Mrs. Caliban offers an alternative — literal rather than metaphoric — take on this basic situation of a woman who falls in love with a monster. Despite the fact that protagonist Dorothy, unsettled by the deaths of her two children and her husband’s adulterous indifference, is clearly experiencing hallucinatory episodes (mysterious voices on the radio reassuring her that things will be all right), there seems to be no doubt that the supernatural visitation that enters her life is altogether real and substantial. In fact, it has a name: Larry (a.k.a. Aquarius), a six-foot-seven humanoid frog that takes refuge in Dorothy’s home from the sadistic scientists who have been abusively experimenting on him.
At first, Dorothy is motivated by compassion, but this emotion swiftly mutates into romantic ardor as Larry proves himself all the man her husband is not (he even enjoys housework). As their relationship blossoms, the two star-crossed lovers wander by night through the California suburbs, learning forms of human(oid) connection each had imagined impossible. But, of course, their idyllic affair is doomed, since Larry is a hunted creature demonized by the local press, a misunderstood monster who wants only to return to his lost aquatic home but who keeps bumping up against the petty tyrannies of human society — the repressive shackles that have ensnared Dorothy for most of her life. The sad ending is both shockingly abrupt and, at the same time, utterly inevitable.
Mrs. Caliban might seem to be portraying a more black-and-white situation than does Binstead’s Safari, with Ingalls’s literalization of fantasy tending, as it does so often in her work, toward the starkest of satire. A casual reading might even suggest the parodic recapitulation of a standard romance plot, with Larry representing a form of heroic masculinity for which the beleaguered heroine despairingly longs. Yet Ingalls drops artful hints throughout the story that something altogether darker and more complex is going on. The first clue is the title itself, with its allusion to Shakespeare’s eloquent brute who, infuriated by human prejudice and perfidy, heaps scorn upon the race. Much as we might sympathize with Caliban’s righteous anger, there is a streak of delirious violence in him that gives us pause. So with Larry, whose attacks on humans, though always occurring offstage and apparently in self-defense, are savage and bloody. Dorothy’s bland acceptance of this carnage is unnerving, as if she has lost all connection with her species; her attitude recalls the dangerously otherworldly desires of the wives preyed upon by demon lovers in 17th-century ballads, texts to which Ingalls subtly alludes. Dorothy’s best friend in the novel — who turns against her in the end, following a series of terrible tragedies — declares that she simply doesn’t understand the nature of desire, but the truth may be that she understands it so deeply as to be consumed by its fires.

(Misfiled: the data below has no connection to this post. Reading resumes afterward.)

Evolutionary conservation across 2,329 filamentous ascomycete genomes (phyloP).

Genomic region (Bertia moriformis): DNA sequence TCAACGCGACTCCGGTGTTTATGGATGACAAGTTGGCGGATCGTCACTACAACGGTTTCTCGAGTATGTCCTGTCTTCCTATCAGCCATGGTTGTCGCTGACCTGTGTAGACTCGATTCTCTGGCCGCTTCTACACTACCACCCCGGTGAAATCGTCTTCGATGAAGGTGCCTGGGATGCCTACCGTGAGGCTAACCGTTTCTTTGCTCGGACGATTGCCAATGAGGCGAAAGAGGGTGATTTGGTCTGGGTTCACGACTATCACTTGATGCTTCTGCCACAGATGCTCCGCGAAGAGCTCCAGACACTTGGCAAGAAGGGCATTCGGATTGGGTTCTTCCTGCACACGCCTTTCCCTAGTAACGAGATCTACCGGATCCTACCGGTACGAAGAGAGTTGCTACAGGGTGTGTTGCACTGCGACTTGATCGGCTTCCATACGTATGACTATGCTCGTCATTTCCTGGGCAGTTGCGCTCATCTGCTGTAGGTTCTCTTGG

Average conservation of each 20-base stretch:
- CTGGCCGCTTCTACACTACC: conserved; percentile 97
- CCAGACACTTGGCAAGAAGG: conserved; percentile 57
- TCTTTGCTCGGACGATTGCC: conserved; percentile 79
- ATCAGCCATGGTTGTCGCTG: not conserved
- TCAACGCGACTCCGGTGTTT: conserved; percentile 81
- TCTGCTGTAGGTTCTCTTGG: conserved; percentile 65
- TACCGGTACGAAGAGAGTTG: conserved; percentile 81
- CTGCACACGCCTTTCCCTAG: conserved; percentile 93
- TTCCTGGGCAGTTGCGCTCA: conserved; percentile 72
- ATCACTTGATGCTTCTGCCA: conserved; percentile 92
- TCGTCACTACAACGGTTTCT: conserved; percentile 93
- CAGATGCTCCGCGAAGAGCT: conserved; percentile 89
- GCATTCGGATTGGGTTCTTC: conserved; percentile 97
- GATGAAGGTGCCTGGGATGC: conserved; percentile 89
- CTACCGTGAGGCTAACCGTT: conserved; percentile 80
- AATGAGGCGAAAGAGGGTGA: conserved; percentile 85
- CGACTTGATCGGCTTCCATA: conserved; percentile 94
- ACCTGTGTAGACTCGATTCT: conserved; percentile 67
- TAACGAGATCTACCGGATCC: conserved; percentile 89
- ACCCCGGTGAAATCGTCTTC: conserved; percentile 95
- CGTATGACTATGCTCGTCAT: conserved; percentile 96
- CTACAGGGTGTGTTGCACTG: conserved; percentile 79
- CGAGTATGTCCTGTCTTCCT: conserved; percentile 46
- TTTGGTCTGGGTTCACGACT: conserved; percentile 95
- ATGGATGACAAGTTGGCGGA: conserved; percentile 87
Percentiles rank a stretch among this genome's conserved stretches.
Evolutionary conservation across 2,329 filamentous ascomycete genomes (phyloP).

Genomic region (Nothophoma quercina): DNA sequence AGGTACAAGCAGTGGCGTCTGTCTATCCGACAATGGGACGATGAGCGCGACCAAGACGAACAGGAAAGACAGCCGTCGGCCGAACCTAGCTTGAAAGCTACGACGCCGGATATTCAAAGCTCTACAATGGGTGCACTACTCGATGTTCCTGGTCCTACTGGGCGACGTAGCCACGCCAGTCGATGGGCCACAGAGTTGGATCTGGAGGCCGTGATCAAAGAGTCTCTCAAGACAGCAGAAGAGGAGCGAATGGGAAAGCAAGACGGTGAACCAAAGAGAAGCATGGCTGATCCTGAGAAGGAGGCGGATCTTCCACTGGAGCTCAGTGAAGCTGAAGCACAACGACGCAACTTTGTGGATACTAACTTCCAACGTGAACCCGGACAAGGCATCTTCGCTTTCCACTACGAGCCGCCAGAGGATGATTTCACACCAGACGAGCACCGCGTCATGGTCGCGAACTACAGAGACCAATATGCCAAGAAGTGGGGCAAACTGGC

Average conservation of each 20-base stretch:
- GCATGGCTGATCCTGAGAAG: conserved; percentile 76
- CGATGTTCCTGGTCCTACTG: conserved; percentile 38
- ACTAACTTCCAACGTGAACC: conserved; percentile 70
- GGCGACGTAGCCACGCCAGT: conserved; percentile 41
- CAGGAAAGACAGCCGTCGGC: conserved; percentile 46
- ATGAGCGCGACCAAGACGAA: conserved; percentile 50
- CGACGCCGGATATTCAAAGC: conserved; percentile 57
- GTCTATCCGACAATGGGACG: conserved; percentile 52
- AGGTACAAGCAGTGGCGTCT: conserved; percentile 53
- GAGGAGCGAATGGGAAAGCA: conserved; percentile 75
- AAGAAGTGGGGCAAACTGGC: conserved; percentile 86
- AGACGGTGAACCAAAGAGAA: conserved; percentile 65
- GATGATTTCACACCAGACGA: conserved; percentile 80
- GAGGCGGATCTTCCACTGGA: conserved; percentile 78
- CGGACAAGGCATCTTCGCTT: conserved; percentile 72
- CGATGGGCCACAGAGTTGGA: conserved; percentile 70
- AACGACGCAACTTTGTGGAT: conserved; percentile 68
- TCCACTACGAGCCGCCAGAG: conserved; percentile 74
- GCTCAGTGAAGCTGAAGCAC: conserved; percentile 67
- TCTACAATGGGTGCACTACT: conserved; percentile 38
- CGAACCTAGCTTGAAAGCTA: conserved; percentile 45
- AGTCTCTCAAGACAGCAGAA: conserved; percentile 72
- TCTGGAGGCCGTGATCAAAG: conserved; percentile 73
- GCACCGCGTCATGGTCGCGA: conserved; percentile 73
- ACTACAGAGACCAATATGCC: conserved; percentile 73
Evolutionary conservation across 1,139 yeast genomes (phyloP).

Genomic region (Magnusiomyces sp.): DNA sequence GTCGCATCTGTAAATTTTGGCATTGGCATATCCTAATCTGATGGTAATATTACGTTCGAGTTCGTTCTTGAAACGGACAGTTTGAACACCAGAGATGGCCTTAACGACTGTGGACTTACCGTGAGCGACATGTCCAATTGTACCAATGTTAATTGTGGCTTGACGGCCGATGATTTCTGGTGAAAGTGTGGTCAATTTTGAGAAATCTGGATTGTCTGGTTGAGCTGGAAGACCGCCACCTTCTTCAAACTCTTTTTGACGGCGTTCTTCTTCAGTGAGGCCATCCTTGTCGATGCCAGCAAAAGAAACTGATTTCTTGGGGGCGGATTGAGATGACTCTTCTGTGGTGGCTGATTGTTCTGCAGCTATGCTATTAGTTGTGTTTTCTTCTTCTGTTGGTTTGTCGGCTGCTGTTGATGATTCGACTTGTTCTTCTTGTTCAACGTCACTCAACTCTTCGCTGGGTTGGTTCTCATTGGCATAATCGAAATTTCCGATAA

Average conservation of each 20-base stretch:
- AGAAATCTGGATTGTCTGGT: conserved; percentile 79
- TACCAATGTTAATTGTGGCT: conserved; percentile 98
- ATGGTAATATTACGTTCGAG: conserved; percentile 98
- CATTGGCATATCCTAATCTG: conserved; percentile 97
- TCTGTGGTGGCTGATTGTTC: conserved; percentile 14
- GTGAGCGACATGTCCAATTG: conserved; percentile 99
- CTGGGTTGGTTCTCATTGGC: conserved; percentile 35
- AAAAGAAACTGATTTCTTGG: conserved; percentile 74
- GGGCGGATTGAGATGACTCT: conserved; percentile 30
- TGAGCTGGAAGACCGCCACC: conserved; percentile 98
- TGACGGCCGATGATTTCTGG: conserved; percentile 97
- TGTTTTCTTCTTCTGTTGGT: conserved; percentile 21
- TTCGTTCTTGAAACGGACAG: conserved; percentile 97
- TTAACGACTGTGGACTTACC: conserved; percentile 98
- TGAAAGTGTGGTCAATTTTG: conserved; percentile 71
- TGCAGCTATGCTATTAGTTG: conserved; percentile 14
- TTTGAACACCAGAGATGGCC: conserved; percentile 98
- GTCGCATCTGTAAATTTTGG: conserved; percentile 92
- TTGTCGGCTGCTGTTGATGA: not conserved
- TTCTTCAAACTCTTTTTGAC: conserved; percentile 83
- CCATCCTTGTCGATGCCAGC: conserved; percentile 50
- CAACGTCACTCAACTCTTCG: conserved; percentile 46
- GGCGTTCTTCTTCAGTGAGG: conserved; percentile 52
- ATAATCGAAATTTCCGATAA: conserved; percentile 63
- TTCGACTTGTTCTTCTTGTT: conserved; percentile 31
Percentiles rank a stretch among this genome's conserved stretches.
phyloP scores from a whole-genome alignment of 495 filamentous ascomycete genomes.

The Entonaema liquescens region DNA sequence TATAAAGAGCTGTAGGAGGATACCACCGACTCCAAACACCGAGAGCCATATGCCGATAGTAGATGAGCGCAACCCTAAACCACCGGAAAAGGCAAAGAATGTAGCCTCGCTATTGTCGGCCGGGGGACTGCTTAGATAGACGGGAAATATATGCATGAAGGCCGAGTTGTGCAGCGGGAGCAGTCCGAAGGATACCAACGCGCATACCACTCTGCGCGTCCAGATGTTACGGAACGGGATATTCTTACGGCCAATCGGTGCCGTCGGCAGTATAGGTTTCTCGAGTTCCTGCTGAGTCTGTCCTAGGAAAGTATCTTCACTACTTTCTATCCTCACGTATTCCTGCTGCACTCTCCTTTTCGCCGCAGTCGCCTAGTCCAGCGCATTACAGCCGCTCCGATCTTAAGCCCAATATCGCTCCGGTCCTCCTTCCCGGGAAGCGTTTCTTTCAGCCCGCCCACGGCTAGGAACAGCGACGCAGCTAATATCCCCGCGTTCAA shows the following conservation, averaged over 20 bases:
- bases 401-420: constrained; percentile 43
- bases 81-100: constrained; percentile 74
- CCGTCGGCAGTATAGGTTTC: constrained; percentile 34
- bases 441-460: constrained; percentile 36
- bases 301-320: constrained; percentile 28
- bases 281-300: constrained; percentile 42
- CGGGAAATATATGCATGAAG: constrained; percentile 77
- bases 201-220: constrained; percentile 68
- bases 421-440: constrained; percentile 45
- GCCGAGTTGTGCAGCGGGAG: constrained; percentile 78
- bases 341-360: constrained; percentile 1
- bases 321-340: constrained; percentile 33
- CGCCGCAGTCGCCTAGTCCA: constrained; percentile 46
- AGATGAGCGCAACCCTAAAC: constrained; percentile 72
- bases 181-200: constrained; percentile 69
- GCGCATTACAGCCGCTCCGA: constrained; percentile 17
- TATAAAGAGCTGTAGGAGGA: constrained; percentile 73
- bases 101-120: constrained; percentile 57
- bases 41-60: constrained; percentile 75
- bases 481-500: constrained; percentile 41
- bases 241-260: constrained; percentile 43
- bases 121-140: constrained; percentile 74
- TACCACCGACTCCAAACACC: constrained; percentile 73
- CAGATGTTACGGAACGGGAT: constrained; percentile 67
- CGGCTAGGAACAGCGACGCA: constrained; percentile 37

It is a tribute to the subtlety of the novel, therefore, that it can lend itself to multiple readings. On the one hand, the affair between Dorothy and Larry stands in for any “forbidden” relationship, and Larry’s rage merely bespeaks an understandable resentment at social exclusion and discrimination. On the other hand, their tortured affair points up the deformities of spirit to which loss, frustration, and baffled desire can lead. In any case, the tale’s outcome is terrible — destruction and desolation; few are left standing, and those who are are bowed with grief. Perhaps Ingalls’s finest accomplishment in the novel is the unflappable gentleness of her tone, which records supernatural surprise and flaming horror simply, almost tranquilly. The result is paradoxically quotidian and dreamlike, like a fable or folktale.
To close this review on a personal note, I would like to observe that Mrs. Caliban was the first book I ever reviewed, in a 1986 issue of the journal Fantasy Review. In the years since, I have covered hundreds of titles, many of which have left only the slightest scraps in my memory. But Ingalls’s novel has endured, as I predicted it would: “a minor masterpiece of contemporary fantasy — a deft, ironic fable of love and loss, innocence and evil […] it has a delicacy and a compassion that linger in the mind. It deserves the widest possible audience.” One can only hope that this new edition, and the possible film adaptation, will bring to this austere, elegant work — and to Ingalls’s fiction more generally — the sustained attention it so richly deserves.
Rob Latham is a senior editor at LARB. His most recent book is Science Fiction Criticism: An Anthology of Essential Writings, which was published by Bloomsbury in 2017.